briar patch

A briar patch is simply a piece of land overgrown with a tangled mass of thorned plants. The term was once a widely used figure of speech, a vivid way to suggest a difficult place or problem, a prickly situation in life. Joel Chandler Harris used both the literal and metaphoric meanings in Uncle Remus: His Songs and Sayings (1881), a collection of southern stories incorporating Native American and African trickster tales. In “How Mr. Rabbit Was Too Sharp for Mr. Fox,” Rabbit tricks Fox into flinging him into the briars. When Rabbit has safely escaped to the far side of the patch, he sits “cross-legged on a chinkapin log koamin’ de pitch outen his har wid a chip” and brags that he was “bred en bawn in a brier-patch.”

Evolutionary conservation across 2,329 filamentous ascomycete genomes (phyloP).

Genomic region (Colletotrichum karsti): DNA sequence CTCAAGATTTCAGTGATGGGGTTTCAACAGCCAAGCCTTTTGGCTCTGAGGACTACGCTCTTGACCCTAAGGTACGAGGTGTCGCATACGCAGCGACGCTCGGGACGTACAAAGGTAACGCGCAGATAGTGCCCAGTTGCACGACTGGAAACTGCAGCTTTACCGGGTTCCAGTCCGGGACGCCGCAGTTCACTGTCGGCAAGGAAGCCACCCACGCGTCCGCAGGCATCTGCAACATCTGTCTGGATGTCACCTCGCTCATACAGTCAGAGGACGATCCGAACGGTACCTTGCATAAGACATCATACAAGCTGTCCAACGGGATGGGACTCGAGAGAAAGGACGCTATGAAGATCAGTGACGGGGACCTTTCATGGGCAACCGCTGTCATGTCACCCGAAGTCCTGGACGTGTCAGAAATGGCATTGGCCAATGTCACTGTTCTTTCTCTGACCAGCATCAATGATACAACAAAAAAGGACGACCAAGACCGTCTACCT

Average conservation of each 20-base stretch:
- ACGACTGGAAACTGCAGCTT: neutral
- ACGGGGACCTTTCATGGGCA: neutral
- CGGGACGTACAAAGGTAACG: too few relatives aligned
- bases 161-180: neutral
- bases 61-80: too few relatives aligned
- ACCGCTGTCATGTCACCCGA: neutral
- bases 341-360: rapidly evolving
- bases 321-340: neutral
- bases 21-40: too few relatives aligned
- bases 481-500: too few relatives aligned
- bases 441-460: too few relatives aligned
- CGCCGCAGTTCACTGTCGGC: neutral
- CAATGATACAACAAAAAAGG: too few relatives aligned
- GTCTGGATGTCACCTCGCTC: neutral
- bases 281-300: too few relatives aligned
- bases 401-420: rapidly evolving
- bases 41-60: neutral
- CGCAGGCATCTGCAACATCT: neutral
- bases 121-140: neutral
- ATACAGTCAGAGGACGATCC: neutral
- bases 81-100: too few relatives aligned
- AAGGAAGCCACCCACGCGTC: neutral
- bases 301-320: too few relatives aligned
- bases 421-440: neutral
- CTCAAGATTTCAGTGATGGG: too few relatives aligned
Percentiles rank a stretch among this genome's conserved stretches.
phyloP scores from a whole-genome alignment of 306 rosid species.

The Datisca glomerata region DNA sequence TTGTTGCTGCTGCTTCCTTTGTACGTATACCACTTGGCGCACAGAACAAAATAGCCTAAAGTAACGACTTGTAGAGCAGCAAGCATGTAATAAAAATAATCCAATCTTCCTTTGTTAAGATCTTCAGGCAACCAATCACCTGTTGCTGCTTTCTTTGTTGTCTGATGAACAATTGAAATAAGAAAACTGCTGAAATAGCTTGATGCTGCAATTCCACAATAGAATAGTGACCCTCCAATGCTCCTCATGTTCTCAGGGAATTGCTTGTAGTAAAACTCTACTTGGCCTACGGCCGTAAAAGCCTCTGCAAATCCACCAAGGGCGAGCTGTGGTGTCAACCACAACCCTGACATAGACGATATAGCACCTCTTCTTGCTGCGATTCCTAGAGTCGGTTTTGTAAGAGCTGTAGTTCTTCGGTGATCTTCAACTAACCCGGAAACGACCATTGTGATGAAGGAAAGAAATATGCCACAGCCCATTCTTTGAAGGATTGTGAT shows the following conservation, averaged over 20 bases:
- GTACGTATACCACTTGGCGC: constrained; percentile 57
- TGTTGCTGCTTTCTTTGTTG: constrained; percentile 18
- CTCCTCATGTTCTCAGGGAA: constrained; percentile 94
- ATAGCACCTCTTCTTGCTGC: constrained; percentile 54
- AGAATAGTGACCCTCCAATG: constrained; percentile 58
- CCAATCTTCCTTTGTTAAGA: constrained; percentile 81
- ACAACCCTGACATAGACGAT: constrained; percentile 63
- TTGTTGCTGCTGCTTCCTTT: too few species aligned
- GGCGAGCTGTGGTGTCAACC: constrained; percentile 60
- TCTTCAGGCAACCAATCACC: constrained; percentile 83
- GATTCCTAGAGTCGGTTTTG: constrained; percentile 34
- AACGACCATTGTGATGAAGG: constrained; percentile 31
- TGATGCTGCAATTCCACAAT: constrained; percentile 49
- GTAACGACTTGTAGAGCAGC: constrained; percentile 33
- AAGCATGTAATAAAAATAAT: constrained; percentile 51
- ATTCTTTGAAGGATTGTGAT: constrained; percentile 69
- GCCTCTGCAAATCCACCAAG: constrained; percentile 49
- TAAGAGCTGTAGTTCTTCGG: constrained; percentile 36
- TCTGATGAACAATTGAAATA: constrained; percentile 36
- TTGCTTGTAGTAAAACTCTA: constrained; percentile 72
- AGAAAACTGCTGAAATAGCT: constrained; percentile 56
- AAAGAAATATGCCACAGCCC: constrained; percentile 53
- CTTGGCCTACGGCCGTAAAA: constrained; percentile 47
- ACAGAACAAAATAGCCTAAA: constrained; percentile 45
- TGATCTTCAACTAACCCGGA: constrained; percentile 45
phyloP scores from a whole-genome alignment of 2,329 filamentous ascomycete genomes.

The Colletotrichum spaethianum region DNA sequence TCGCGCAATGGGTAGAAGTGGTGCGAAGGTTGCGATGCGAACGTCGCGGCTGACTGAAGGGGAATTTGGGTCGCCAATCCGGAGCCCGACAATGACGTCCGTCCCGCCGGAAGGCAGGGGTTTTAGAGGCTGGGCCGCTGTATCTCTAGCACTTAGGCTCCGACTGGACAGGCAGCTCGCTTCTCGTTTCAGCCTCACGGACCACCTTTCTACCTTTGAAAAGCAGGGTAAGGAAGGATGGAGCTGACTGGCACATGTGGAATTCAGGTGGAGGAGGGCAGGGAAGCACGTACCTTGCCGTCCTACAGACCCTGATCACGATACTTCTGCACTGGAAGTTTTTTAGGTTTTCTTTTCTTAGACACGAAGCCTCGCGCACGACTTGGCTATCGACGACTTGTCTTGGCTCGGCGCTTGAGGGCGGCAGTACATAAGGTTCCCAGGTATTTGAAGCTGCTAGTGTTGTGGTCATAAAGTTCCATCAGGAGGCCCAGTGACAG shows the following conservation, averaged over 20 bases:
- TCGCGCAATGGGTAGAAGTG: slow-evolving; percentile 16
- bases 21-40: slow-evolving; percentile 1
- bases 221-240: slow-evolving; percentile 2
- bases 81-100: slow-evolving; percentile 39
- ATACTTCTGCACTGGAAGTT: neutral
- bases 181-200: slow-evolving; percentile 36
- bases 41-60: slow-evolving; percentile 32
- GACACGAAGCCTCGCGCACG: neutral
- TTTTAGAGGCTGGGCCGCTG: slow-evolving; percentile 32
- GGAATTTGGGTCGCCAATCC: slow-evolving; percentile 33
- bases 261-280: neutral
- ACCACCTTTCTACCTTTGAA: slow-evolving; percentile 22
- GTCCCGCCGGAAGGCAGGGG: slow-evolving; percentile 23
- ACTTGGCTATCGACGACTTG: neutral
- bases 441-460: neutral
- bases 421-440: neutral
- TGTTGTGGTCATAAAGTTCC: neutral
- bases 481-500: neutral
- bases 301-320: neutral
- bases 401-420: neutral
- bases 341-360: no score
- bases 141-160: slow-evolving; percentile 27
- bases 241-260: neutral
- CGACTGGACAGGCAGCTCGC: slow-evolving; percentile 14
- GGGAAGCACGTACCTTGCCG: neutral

Charles Frazier